The next benchmark is the CrystalDiskMark. The software provides throughput data based on sequential reads and writes, and random (512K/4K/4KQD32) reads and writes of various sizes.
We start with the older version of the CrystalDiskMark, in order to compare the DC400's performance with other SSDs we have tested so far. Kingston's drive reached the 542 MB/s read and 493MB/s write in the standard sequential write test. The Random 4K performance on the drive was 33 MB/s read and 103MB/s write.
The results were not exactly the same when we ran the test again set to 0Fill mode. There was a big boost in the 4K read (127.4 MB/s) and 4K QD32 (399 MB/s) speeds:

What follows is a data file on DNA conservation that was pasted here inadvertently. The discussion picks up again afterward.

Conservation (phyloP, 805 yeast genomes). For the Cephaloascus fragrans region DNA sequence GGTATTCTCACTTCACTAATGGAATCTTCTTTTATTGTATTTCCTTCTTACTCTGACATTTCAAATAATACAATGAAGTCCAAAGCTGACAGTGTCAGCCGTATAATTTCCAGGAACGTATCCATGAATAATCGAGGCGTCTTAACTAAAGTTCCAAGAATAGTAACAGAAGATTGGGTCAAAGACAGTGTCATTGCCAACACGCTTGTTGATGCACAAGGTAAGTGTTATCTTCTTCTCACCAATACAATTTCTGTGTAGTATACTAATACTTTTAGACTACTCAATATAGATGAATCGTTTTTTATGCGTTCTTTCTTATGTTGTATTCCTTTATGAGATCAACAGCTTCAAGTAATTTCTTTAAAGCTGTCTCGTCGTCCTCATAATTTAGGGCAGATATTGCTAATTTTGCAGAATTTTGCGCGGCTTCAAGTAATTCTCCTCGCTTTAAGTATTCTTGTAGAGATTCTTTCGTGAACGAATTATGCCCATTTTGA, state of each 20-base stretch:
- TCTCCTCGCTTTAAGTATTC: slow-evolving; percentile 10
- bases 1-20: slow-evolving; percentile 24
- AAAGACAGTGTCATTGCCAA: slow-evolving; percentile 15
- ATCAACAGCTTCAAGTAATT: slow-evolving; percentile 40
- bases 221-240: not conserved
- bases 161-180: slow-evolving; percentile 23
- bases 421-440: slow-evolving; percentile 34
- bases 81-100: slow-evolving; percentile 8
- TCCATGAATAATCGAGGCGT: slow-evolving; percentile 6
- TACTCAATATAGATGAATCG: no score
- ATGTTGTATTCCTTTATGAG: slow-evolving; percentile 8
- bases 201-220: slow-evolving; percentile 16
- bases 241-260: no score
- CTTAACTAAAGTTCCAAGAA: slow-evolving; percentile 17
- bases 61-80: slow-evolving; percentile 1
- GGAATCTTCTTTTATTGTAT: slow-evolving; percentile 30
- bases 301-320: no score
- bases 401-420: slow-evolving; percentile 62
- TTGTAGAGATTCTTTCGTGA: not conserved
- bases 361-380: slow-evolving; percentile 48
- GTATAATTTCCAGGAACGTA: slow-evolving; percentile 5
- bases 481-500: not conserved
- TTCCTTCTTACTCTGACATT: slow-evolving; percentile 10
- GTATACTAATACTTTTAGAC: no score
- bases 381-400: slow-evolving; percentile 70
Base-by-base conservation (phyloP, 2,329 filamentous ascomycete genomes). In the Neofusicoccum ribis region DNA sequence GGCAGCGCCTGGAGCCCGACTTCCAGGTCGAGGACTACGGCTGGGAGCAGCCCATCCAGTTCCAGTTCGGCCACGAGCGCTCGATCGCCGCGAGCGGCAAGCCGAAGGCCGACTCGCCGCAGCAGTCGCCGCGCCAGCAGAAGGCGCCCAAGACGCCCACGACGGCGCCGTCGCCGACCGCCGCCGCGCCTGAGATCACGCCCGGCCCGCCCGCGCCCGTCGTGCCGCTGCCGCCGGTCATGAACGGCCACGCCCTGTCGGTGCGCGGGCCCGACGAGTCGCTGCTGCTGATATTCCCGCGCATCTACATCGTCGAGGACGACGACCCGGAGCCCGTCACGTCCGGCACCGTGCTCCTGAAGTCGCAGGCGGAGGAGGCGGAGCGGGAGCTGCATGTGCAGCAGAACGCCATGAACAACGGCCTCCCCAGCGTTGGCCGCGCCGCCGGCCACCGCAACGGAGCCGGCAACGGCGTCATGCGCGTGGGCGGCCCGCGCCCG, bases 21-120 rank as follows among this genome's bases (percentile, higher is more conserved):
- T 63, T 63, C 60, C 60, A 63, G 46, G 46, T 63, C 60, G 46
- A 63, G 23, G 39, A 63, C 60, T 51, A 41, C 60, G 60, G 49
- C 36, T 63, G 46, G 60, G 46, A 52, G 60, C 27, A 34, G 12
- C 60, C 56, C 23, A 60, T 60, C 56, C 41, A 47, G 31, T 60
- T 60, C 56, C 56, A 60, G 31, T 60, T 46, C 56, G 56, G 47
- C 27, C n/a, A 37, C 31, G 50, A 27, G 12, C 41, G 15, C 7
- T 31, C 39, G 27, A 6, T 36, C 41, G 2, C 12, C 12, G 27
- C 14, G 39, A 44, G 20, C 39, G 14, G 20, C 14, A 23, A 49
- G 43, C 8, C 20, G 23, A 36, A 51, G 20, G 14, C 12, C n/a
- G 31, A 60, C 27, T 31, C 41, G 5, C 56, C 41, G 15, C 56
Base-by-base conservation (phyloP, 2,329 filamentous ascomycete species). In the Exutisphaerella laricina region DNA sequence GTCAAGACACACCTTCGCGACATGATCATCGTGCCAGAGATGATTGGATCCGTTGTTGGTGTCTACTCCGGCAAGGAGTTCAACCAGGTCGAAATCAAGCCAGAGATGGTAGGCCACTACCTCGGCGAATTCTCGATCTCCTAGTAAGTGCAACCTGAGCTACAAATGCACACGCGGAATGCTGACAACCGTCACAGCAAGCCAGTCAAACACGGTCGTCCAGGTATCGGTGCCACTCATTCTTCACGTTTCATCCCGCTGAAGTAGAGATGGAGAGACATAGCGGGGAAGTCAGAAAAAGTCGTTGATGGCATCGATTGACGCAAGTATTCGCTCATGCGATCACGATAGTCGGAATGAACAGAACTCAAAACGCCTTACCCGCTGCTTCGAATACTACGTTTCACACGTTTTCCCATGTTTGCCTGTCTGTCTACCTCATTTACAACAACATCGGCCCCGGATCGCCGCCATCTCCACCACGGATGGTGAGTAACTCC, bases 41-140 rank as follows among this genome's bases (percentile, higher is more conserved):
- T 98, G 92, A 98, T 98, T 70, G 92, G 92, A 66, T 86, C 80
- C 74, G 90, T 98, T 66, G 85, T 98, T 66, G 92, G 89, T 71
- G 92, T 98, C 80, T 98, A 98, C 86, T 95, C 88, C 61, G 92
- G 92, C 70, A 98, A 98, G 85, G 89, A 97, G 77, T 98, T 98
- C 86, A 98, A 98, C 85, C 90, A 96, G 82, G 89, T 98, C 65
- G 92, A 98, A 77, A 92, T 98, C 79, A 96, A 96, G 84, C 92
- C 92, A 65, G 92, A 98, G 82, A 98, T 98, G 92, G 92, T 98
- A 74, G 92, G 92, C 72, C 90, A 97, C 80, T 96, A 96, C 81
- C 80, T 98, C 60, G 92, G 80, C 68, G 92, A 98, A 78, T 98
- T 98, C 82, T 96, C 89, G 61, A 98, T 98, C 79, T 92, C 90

The latest version of the CrystalDiskMark utility returned performance figures close to those quoted by Kingston. Sequential Q32T1 read/ write speeds were 561 MB/s and 522 MB/s , respectively. The drive handles reasonable deep queues of 4K data pretty well, mainly in the write part. It performs well with 4K writes and the Phison controller seems to prefer reading of compresses data, especially when dealing with 4K transactions:
The charts you see below are based on the data coming from CrystalDiskMark v3.0.4. The DC400 960GB ranks pretty well in the first chart (sequential read speed) as well as in the 4K random read chart, in both QD1 and QD32 tests:
In the sequential and 4K/4KQD32 write speeds of the DC400 were also fast: